Last month Deputy President William Ruto revealed that some politicians use witchcraft to survive politically.

Ruto was in Kwale to launch Duruma Bible when he remarked that some leaders had marks on their bodies that had the whiff of a witchdoctor’s scalpel.

Further, Ruto stated that he had interacted with politicians from Coast who had crossed into Tanzania to get “covert powers” from witchdoctors.

“Most politicians’ bodies have been rubbed with ashes or concoctions from various things. Most of them have travelled to Tanzania and Unguja to get the help of witchdoctors,” said Ruto.

Investigations by Nairobi publication (Nairobian) some senior politicians in Kenya have started seeking the services of witchdoctors so as to help them trounce their rivals ahead of party nominations in preparation for the August 9 elections.

Sabil Abdul, a Tanzanian -born Mganga who operates in Nairobi and Mombasa, said hundreds of politicians have booked him for treatment.

“This campaign period is always busy for us. In my case, I have been receiving many calls from Kenyan politicians who want my services,” told the publication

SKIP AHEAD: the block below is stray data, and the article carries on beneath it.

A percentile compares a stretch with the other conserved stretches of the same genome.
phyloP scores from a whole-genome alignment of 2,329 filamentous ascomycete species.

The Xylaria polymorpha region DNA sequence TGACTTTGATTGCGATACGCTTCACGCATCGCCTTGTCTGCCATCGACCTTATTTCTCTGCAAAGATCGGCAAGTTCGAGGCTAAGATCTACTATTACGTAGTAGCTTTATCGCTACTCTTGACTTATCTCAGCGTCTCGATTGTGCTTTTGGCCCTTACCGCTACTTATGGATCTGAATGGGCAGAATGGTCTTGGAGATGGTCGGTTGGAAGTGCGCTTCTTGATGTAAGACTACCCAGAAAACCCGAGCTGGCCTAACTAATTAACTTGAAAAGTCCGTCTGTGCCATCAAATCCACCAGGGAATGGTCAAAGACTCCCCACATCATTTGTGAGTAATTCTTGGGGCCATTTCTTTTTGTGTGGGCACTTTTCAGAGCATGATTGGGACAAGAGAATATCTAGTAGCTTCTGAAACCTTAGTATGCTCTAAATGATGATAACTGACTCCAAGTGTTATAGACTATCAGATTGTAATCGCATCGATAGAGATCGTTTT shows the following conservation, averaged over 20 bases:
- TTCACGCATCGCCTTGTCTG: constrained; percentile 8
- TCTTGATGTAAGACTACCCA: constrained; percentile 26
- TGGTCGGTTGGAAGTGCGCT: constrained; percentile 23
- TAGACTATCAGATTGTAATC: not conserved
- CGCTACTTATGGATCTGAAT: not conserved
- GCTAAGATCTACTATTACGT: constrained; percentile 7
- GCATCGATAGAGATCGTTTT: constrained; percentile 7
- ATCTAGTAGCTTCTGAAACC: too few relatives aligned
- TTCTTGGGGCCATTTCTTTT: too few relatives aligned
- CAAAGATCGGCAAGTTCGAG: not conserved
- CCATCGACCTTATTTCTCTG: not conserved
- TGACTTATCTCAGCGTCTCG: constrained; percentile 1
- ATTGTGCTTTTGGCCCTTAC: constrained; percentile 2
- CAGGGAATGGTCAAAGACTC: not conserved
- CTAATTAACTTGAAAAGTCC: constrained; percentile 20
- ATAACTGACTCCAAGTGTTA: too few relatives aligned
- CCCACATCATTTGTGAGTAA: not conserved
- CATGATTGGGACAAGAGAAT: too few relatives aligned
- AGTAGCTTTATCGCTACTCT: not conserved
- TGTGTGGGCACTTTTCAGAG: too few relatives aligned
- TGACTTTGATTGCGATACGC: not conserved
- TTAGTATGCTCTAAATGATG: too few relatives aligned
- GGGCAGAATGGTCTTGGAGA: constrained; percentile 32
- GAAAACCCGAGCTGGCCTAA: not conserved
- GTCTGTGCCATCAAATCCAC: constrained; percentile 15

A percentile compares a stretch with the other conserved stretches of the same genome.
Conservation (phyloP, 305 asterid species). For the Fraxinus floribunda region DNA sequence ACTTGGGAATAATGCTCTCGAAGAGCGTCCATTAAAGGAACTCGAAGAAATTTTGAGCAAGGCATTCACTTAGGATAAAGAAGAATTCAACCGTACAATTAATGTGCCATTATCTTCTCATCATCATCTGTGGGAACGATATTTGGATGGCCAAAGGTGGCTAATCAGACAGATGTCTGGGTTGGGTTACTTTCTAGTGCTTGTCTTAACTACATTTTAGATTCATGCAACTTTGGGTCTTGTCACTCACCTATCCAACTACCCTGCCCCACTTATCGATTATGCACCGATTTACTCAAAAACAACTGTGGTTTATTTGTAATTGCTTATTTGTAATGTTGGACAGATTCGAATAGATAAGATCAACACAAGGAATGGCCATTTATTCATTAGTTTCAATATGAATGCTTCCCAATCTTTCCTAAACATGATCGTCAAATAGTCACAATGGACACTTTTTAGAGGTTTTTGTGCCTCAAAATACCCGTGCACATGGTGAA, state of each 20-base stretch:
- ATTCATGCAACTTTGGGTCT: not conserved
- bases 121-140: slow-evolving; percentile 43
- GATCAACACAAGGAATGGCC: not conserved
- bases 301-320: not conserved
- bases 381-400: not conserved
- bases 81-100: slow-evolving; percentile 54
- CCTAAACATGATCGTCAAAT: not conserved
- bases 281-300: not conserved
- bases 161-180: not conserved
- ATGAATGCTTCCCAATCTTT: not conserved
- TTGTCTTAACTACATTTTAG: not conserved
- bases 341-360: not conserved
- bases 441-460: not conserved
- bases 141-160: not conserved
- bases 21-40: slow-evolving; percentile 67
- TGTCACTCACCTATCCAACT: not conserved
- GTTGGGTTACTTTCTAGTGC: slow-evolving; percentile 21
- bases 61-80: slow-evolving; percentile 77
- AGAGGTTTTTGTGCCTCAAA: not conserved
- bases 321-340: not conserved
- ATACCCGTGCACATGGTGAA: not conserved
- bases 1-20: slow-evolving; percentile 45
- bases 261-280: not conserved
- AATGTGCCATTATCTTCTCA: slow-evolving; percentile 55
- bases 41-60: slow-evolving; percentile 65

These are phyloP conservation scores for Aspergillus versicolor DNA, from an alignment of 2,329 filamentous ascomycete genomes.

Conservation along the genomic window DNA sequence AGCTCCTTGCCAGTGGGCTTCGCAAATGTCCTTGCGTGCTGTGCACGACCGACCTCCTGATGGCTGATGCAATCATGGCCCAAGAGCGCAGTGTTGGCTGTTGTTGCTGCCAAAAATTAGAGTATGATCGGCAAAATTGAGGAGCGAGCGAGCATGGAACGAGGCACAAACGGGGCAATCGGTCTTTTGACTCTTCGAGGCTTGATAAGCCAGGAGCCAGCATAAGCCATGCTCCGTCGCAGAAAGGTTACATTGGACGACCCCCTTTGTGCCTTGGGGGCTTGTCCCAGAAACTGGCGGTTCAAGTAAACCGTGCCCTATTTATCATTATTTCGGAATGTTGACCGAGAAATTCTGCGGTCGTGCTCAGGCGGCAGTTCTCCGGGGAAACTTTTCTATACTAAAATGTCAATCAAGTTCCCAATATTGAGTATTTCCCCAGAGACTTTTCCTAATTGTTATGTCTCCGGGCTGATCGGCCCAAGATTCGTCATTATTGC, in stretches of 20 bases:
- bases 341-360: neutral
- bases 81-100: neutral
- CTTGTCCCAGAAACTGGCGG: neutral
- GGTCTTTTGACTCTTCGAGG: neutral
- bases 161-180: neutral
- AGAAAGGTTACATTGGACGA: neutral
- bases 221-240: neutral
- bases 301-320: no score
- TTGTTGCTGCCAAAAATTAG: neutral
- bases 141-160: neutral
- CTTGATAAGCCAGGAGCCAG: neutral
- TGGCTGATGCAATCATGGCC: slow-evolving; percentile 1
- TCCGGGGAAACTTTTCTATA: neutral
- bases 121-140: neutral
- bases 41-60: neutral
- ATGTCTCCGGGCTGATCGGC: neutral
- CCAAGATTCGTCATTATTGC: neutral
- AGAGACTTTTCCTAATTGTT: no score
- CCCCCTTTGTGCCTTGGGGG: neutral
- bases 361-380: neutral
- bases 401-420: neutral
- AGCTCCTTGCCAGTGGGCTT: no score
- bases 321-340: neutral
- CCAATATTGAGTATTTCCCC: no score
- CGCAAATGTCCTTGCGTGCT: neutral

Abdul says he charges between Sh50,000 and Sh1 million depending on the seat a politician is eyeing and that he administers his medicine in the wee hours of the night.

“Some of those who have called me are those vying for parliamentary seats or gubernatorial seats. But the majority are those seeking to be MPs,” he said

He says, once the client pays for the ‘treatment fee’, he uses the cash to buy stuff for the rituals, adding that some herbs are “imported” from Tanzania.

“The treatment is my secret, but I give them some herbs which they put in their bath water to ensure that luck follows them to election day.

“Before the treatment begins, I explain everything to them because one’s faith and belief in the supernatural matters. Those who lose elections understand the rules,” Abdul said.

A witchdoctor based in Pangani, told the publication that just like other election years, her in-tray is full.

“They (politicians) have reached out to me and some have visited my house. Unlike other waganga, I don’t force them to undergo strange rituals. I only provide them with charms that will give them a following,” Kipini said

Some of the juju paraphernalia she hands politicians are rings, chains and oils which she sells at between Sh5,000 and Sh50,000 depending on the political seat one is eyeing.

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